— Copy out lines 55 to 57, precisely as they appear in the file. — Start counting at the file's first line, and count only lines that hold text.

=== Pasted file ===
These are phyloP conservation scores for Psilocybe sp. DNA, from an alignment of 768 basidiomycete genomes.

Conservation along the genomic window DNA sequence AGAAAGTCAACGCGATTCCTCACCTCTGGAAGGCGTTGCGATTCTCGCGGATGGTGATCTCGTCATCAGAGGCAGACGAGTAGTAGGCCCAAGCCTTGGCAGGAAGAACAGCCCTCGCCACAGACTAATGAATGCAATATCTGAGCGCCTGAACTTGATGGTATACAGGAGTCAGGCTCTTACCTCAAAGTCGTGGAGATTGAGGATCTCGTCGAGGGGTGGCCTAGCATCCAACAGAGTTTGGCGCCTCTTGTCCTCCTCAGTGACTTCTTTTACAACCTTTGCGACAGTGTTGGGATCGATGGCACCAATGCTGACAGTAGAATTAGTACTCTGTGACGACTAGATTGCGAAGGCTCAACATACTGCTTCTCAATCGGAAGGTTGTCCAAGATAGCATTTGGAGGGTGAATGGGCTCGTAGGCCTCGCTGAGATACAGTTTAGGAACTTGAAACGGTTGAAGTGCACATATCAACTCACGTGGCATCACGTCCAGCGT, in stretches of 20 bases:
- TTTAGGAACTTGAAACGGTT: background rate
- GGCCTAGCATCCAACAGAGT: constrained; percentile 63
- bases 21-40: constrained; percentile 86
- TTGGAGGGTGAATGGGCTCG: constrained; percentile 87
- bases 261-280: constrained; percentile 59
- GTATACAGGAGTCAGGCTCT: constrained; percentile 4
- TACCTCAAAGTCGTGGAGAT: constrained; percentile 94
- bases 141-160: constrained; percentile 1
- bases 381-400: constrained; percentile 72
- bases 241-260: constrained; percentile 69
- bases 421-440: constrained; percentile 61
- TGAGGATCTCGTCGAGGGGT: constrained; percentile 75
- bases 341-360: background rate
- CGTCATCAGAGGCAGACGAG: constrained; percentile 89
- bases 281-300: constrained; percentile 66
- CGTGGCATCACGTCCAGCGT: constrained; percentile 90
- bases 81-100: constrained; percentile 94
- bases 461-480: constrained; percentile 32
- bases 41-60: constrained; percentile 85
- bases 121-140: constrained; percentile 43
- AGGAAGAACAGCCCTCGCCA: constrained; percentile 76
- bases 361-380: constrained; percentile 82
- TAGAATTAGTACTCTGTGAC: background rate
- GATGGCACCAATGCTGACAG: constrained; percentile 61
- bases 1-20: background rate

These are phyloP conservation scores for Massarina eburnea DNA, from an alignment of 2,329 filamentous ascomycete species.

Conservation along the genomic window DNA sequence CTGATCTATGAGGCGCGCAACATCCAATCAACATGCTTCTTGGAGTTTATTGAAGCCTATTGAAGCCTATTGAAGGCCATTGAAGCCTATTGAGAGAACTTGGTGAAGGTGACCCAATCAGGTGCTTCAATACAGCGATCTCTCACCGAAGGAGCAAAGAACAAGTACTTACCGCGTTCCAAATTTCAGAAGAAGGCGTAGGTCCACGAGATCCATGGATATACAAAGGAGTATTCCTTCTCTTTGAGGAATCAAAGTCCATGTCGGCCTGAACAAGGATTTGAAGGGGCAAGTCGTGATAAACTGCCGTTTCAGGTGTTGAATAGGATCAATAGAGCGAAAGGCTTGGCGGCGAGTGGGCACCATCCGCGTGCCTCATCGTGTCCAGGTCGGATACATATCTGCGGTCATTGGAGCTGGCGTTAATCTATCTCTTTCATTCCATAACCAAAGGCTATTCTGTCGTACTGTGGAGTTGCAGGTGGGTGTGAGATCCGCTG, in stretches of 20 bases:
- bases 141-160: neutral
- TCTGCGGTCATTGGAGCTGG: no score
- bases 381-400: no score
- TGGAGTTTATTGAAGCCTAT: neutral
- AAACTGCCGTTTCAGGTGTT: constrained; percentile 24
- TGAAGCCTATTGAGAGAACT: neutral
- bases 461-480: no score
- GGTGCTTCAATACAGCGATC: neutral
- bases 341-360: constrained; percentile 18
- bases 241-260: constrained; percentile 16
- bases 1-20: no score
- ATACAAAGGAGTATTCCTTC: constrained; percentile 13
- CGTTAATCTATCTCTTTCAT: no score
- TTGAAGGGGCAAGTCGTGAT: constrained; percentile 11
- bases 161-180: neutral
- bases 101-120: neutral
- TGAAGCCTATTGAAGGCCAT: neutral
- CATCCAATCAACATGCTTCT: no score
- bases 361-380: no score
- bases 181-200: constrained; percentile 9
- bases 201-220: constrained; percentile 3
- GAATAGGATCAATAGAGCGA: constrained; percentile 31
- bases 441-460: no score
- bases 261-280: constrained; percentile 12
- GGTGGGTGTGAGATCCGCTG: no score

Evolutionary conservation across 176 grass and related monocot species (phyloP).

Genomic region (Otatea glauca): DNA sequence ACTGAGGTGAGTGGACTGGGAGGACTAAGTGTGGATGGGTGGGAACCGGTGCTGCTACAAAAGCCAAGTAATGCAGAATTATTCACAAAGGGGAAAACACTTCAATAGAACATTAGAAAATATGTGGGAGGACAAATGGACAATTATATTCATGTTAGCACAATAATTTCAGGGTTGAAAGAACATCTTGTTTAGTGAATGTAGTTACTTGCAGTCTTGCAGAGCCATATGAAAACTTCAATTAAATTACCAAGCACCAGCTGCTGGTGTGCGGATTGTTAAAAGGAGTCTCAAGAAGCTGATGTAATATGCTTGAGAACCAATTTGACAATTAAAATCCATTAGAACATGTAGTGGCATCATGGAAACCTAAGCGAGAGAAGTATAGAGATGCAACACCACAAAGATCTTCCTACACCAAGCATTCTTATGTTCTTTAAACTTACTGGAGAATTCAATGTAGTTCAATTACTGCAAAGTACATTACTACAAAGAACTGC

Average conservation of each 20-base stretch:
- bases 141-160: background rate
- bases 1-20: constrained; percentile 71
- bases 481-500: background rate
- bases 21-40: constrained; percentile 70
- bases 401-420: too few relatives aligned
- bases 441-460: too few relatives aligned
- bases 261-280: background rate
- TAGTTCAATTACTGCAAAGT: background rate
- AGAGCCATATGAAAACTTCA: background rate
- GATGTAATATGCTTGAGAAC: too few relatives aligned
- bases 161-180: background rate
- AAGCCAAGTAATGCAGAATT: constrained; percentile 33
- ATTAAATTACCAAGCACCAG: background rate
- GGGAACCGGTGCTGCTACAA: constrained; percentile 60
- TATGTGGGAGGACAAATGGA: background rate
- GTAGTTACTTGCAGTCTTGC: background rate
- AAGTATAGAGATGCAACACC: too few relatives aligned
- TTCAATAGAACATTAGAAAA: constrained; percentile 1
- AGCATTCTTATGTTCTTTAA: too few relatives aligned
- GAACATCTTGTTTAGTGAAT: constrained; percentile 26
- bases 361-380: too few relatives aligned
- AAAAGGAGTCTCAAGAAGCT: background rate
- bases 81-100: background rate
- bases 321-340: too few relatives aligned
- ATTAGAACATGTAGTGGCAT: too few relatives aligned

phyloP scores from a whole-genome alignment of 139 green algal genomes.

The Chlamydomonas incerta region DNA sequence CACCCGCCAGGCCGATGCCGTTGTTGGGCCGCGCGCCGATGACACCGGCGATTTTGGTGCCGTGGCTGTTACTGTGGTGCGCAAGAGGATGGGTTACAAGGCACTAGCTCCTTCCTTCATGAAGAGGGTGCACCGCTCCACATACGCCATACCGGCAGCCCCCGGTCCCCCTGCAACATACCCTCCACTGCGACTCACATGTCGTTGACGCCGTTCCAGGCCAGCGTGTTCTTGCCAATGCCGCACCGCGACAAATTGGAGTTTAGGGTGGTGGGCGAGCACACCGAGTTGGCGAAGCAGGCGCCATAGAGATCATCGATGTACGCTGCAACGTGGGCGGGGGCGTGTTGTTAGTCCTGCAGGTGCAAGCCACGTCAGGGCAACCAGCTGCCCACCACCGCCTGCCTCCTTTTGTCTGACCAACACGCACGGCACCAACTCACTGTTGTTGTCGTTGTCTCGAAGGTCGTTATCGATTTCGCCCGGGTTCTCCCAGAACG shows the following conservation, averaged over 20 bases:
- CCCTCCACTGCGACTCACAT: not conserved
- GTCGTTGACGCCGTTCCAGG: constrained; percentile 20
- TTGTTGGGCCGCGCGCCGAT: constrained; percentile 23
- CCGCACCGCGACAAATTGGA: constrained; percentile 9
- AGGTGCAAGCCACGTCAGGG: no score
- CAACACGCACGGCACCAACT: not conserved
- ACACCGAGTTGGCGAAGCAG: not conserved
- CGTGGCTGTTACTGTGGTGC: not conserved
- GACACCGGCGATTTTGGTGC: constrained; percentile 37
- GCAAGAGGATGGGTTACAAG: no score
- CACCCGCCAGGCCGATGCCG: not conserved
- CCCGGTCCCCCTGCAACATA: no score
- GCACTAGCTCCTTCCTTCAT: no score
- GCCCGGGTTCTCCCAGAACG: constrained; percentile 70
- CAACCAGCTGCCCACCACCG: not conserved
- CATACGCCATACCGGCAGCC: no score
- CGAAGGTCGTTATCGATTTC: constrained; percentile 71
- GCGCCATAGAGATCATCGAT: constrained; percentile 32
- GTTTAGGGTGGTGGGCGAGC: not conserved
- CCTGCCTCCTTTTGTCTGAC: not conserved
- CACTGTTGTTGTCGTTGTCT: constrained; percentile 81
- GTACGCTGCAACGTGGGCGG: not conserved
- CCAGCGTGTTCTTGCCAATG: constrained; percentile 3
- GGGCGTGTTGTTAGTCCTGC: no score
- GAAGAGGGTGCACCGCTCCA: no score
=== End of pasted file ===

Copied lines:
Evolutionary conservation across 176 grass and related monocot species (phyloP).

Genomic region (Otatea glauca): DNA sequence ACTGAGGTGAGTGGACTGGGAGGACTAAGTGTGGATGGGTGGGAACCGGTGCTGCTACAAAAGCCAAGTAATGCAGAATTATTCACAAAGGGGAAAACACTTCAATAGAACATTAGAAAATATGTGGGAGGACAAATGGACAATTATATTCATGTTAGCACAATAATTTCAGGGTTGAAAGAACATCTTGTTTAGTGAATGTAGTTACTTGCAGTCTTGCAGAGCCATATGAAAACTTCAATTAAATTACCAAGCACCAGCTGCTGGTGTGCGGATTGTTAAAAGGAGTCTCAAGAAGCTGATGTAATATGCTTGAGAACCAATTTGACAATTAAAATCCATTAGAACATGTAGTGGCATCATGGAAACCTAAGCGAGAGAAGTATAGAGATGCAACACCACAAAGATCTTCCTACACCAAGCATTCTTATGTTCTTTAAACTTACTGGAGAATTCAATGTAGTTCAATTACTGCAAAGTACATTACTACAAAGAACTGC

Average conservation of each 20-base stretch: